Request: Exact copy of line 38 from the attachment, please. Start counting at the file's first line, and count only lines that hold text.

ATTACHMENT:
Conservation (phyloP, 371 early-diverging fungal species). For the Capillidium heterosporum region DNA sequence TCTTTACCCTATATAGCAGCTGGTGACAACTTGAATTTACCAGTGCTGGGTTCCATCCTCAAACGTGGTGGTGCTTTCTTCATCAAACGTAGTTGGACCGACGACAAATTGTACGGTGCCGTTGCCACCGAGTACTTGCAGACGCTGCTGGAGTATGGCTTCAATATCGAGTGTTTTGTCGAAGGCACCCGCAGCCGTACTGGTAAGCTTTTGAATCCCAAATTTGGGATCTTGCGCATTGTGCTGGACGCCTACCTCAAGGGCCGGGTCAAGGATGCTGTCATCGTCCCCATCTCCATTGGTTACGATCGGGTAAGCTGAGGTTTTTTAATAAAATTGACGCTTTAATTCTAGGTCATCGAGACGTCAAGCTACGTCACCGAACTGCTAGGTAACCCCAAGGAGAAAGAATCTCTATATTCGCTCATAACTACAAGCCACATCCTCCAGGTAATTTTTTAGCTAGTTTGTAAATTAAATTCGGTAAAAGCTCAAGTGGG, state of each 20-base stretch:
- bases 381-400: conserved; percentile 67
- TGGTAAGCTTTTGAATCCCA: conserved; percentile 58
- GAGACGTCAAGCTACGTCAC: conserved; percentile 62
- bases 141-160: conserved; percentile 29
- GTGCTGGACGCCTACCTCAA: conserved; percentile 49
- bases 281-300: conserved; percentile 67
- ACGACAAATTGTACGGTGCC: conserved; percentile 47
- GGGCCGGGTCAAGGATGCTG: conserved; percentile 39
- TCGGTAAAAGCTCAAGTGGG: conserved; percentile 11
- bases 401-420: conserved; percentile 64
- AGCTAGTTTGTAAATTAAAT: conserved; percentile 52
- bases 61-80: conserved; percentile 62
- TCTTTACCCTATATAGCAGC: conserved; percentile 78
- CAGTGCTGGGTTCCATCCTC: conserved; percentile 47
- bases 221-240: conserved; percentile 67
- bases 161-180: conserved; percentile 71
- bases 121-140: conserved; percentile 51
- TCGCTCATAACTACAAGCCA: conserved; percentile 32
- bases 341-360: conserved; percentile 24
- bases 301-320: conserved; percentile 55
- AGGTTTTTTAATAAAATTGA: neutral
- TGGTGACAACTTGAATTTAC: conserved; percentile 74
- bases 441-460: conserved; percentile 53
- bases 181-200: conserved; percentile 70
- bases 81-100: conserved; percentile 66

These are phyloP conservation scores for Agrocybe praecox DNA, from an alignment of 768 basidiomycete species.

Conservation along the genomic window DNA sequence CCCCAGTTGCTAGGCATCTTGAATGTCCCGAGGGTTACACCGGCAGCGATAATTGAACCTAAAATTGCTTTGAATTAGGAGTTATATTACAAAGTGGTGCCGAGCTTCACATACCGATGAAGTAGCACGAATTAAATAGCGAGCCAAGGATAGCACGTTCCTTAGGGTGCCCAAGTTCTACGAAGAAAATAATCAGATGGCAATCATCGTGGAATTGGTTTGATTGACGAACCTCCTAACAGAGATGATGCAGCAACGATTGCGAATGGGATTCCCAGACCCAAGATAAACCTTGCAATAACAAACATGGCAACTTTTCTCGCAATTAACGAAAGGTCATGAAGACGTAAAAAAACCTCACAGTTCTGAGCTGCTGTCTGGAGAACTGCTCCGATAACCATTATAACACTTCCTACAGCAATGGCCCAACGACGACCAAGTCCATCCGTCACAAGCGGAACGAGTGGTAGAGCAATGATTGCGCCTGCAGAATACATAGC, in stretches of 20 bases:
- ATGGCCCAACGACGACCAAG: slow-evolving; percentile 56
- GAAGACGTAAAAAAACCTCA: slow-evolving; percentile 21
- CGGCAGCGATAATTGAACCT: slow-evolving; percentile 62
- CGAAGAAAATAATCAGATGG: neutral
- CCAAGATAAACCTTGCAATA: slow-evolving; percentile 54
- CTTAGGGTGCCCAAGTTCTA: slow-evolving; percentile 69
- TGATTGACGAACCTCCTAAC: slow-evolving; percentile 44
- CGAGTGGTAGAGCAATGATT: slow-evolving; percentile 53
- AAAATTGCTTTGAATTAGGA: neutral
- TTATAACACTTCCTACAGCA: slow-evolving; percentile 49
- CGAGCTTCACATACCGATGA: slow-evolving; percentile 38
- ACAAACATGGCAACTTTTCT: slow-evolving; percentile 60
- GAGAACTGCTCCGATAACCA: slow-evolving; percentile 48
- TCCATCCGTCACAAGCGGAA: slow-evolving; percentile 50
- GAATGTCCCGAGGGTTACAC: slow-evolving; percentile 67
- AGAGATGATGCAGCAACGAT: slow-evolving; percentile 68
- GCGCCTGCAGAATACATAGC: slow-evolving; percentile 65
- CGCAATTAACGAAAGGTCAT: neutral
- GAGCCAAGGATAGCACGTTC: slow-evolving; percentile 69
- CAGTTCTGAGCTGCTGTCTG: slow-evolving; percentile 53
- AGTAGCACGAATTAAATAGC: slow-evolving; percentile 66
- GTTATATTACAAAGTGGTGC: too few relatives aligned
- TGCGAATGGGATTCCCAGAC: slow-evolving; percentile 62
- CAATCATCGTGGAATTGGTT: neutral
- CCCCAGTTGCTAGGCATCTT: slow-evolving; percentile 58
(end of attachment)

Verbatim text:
- TTATAACACTTCCTACAGCA: slow-evolving; percentile 49